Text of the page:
Signs of Dependency

Drug dependency can be defined as a chronic, progressive illness associated with frequent, excessive, and unregulated use of a psychoactive substance. It causes significant impairments, whether psychological, physical, or social. Common psychological signs of fentanyl dependency include obsession with acquiring fentanyl and an inability to function normally without its use.

Talking to a Loved One About Fentanyl Addiction: Best Intervention Strategy

Recognizing the signs of fentanyl addiction is crucial, but the real challenge lies in initiating a conversation for early intervention. This often involves addressing two key hurdles: breaking the ice, also known as “bringing up the elephant in the room,” and building trust with your loved one.

Initiating Difficult Conversations

Discussions about drugs and mental health issues can be difficult. Without the right approach, the other party may refuse to open up out of fear of judgment or ridicule. You must create a non-judgmental environment before the conversation and employ active listening techniques.

Creating a Non-Judgmental Environment

  • The best way to create a non-judgmental environment when talking about addiction is to Cultivate an attitude of genuineness, acceptance, and empathy. 
  • Validate your loved one’s feelings and experiences,
  • Try to envision what they are potentially experiencing. 
  • Do not criticize them; instead, show your willingness to help.

Active Listening Techniques

Using active listening techniques shows you are genuinely interested in what your loved one has to say. 

  • Avoid interrupting them as they express their thoughts and feelings,
  • Listen to their tone of voice and non-verbal cues, and ask questions where necessary. 
  • Feel free to use minimal verbal prompts such as “ah” and “I see” to show active involvement.

Building Trust

Building trust fosters smooth conversations with loved ones. It eliminates the fear of judgment and ridicule, making it easier for them to open up and find help. 

  • To build trust, focus on establishing or reinforcing open lines of communication.
  • This requires creating a judgment-free space, initiating conversations casually, using open-ended questions, and sharing accurate information instead of threats and fabricated stories. 
  • Additionally, do not impose opinions on your loved one, but allow them to express their feelings, thoughts, and concerns freely.
  • You can also consider seeking professional help to address trust barriers before engaging in such a conversation.

Importance of a Timely Intervention in Addiction

Here are the benefits associated with seeking help promptly upon noticing the signs of fentanyl addiction:

  • Timely and appropriate treatment promotes better outcomes and lasting recovery from addiction.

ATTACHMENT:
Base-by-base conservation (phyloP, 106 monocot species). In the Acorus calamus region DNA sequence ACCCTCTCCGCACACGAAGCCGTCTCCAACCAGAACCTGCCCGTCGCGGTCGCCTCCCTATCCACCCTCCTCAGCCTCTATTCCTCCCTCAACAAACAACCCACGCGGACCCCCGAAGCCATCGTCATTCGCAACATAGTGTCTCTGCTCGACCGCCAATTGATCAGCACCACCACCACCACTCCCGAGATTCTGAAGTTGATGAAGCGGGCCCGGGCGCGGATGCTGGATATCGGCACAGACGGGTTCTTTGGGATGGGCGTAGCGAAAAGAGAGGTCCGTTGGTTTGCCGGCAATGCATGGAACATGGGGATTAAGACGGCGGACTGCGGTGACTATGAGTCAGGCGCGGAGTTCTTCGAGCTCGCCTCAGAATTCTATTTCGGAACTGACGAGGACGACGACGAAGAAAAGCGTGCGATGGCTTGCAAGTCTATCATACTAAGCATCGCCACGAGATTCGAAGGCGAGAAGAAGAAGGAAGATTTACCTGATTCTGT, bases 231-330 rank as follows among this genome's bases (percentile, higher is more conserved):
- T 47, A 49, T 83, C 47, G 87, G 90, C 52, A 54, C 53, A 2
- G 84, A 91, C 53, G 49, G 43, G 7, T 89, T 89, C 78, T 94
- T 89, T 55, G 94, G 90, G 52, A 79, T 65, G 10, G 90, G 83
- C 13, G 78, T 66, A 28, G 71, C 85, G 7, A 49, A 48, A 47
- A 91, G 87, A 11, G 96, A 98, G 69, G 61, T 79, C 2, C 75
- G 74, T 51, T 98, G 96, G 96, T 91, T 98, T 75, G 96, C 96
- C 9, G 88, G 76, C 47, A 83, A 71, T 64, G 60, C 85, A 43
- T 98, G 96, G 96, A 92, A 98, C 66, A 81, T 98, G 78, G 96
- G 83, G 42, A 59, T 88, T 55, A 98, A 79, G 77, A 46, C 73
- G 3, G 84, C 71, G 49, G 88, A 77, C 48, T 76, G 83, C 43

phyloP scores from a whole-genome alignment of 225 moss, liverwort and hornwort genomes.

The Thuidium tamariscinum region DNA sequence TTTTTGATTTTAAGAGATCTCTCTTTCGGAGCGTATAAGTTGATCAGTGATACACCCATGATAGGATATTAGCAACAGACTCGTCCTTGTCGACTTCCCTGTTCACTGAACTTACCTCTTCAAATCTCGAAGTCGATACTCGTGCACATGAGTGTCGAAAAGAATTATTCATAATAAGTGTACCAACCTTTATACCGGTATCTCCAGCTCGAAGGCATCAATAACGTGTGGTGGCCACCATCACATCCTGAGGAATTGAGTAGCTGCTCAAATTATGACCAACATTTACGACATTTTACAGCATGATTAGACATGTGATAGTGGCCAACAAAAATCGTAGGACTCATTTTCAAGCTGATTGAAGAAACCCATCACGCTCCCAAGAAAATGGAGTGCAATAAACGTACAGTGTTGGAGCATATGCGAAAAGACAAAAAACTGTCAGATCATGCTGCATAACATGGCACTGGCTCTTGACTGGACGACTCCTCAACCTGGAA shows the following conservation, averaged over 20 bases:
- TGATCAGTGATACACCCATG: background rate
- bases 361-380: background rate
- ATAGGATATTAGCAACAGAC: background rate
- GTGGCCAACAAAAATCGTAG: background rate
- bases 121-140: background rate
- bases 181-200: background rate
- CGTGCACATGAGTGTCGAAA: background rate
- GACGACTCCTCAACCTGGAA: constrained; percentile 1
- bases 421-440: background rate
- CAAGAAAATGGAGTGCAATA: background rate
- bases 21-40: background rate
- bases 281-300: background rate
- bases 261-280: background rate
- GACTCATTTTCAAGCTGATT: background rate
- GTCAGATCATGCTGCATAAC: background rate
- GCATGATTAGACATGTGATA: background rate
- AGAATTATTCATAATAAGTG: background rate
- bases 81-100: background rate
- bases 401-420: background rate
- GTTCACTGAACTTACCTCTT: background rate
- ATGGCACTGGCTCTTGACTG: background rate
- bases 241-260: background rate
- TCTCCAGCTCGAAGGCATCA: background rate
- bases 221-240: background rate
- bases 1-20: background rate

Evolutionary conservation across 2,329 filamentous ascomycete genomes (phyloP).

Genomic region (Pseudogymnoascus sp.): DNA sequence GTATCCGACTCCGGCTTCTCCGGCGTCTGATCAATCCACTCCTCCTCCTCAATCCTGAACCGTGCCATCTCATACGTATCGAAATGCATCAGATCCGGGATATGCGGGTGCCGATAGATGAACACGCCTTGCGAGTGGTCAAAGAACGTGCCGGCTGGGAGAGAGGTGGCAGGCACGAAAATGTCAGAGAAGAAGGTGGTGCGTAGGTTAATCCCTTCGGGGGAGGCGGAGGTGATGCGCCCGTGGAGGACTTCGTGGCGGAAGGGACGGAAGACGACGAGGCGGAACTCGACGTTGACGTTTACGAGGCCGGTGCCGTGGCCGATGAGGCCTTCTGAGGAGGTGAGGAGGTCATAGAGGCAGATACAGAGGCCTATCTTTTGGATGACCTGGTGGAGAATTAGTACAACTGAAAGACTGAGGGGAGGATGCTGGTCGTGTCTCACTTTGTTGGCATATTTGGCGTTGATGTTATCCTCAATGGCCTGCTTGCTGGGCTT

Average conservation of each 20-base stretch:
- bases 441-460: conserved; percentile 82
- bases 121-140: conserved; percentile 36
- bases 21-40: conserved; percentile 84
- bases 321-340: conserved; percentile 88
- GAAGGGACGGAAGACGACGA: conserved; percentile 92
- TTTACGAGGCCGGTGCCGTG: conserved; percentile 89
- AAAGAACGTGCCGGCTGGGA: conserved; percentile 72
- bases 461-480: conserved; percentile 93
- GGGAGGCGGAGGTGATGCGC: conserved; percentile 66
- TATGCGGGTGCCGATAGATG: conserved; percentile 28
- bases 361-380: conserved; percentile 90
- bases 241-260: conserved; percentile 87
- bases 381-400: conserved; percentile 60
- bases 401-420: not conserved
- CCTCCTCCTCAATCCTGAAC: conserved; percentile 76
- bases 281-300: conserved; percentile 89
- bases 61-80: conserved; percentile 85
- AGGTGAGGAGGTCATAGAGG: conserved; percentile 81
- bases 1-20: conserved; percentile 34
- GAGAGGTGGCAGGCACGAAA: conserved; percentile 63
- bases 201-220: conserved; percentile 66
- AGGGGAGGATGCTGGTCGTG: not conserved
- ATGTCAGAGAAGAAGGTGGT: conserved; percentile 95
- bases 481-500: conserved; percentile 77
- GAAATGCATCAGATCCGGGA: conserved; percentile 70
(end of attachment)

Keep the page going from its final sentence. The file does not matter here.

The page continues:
• It addresses the root cause of the addiction, preventing it from worsening. This can help deter several addiction-related cognitive, social, and economic challenges.
  • It makes it easier to identify and address underlying mental health conditions.
  • It can enhance the patient’s quality of life.

Note that early intervention can take different forms depending on an individual’s needs and condition severity, i.e.

  • Screening and assessment
  • Education and awareness
  • Brief intervention
  • Treatment referral 
  • Follow-up and support

Treatment Available for Fentanyl Addiction In Arizona

Fentanyl addiction is treatable and manageable in Arizona. We offer inpatient and outpatient treatment at Nirvana Recovery to help patients manage and overcome substance abuse, addiction, and co-occurring mental health disorders. Let’s look into our fentanyl addiction programs and interventions.

Treatment Programs for Fentanyl Addiction

Our treatment programs are usually tailored to individual needs, goals, and the severity of the condition. Here’s what to know about our inpatient, outpatient, and dual-diagnosis treatment programs for fentanyl addiction:

Inpatient Treatment: This type of treatment targets severe cases of fentanyl addiction and offers a structured, supportive, and distraction-free environment for enhanced treatment outcomes. Patients stay with us during treatment, allowing our therapists to monitor and care for them 24/7.

Outpatient Treatment: Our outpatient treatment programs is less intensive than inpatient treatment and are mostly used to address less severe cases of fentanyl dependency or addiction.

Dual Diagnosis Treatment: Most individuals addicted to fentanyl have co-occurring mental health disorders, such as anxiety or depression. Because we understand the interplay between mental health and substance use disorders, we offer dual diagnosis treatment in our facilities to address them simultaneously. This promotes improved treatment outcomes and a more comprehensive recovery approach.

Treatment Modalities and Interventions for Fentanyl Addiction

Our addiction and mental health specialists use the following treatment modalities and interventions to help patients overcome fentanyl addiction:

  • Individual Therapy Individual therapy allows patients to have closed discussions with therapists about their fentanyl use and any other issues they may be facing.
  • Group Therapy Group therapy offers much-needed support and guidance by bringing people with similar challenges together, allowing them to share experiences and learn from one another.
  • Dialectical Behavior Therapy (DBT) Dialectical behavior therapy (DBT) is a trusted, evidence-based treatment for substance abuse, mental health, and behavioral issues. It help individuals addicted to fentanyl learn how to deal with difficult situations, manage their emotions, and develop healthier coping skills.